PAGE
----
Indiana vaping industry expands after monopoly eliminated
Aug. 05, 2017
INDIANAPOLIS (AP) — The vaping industry in Indiana is growing after a new state law eliminated a monopoly that was restricting manufacturers' ability to sell their products in the state.
Nearly 100 manufacturers are now allowed to produce and sell the liquid used in electronic cigarettes in Indiana after Republican Gov. Eric Holcomb signed the legislation to open up the e-liquid market in April, the Indianapolis Business Journal reported .
They had been previously shut out by a 2016 law that allowed a private firm to determine who could produce the liquid. Only seven companies were allowed to produce e-liquids for sale in the state last year.
Greg Niece, the owner of Vapenindy, said the 2016 law hurt his business. He had to purchase products from one of the seven manufacturers and the limited market drove up the prices.
"We went from making our own juice to paying five times the amount for each bottle," he said. "We had to really pass that onto our customers to survive and what that did was diminish our customer count. We're starting to come back. It's going to take time."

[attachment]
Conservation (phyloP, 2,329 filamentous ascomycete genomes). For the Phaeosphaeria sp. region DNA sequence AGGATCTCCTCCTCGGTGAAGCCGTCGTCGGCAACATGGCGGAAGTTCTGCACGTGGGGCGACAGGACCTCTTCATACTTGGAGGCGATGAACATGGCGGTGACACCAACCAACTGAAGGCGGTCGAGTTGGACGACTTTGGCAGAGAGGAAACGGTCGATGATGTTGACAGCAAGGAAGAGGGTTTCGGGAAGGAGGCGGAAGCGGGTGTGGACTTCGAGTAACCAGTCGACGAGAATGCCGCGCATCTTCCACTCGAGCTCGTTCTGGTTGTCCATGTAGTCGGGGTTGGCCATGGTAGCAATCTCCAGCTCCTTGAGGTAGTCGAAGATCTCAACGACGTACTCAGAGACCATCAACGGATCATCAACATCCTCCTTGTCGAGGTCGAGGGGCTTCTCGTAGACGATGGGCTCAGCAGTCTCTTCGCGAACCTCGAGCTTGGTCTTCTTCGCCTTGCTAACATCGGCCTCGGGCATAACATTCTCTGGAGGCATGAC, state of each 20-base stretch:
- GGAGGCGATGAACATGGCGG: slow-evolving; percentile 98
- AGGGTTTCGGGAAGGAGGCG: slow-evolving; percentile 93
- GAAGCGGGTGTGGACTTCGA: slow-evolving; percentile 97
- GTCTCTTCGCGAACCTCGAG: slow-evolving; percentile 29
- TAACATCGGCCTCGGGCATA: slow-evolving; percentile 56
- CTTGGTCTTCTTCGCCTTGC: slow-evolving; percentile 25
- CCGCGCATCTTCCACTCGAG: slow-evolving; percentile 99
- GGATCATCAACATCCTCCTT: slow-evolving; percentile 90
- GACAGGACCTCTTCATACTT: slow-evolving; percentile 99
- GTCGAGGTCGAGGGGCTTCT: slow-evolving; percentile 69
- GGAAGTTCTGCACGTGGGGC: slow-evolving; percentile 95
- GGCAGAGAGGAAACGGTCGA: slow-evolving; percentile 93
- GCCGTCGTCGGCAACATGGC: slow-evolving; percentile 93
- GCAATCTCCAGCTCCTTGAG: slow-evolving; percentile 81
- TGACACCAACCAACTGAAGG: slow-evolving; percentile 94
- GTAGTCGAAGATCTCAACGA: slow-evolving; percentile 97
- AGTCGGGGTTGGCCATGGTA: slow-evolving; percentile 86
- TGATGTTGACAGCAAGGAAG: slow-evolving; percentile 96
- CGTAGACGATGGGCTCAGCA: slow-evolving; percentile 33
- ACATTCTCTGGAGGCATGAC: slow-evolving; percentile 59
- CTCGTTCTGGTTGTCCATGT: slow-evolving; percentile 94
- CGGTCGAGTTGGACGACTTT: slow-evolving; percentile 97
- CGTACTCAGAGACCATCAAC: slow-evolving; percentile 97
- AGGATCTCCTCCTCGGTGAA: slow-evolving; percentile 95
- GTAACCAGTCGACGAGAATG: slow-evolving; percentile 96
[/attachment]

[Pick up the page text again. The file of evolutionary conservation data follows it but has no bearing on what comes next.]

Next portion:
The new law also requires producers to comply with federal regulations and include child-proof caps and identification codes on bottles.
"The changes have been fairly easy to implement and have resulted in more manufacturers being approved," said David Rothenberg, executive secretary for the state Alcohol and Tobacco Commission.
Consumers are seeing benefits from the change as the price of products have dropped to "industry-appropriate" levels, said Amy Lane, president of the Indiana Smoke-Free Alliance, which helped lobby for the bill.
"We are now out of the cave and we're living in the rest of the nation," Lane said. "We can now access wholesale pricing that is competitive with the nation. Those are all positive changes."
Lane said she expects the number of manufacturers to increase to as many as 300 by the end of the year.
"The influx of companies we have seen come back in, and the quality of companies we've seen, is exciting," she said. "It opened the market not only to the larger companies but also to the smaller companies."
Information from: Indianapolis Business Journal, http://www.ibj.com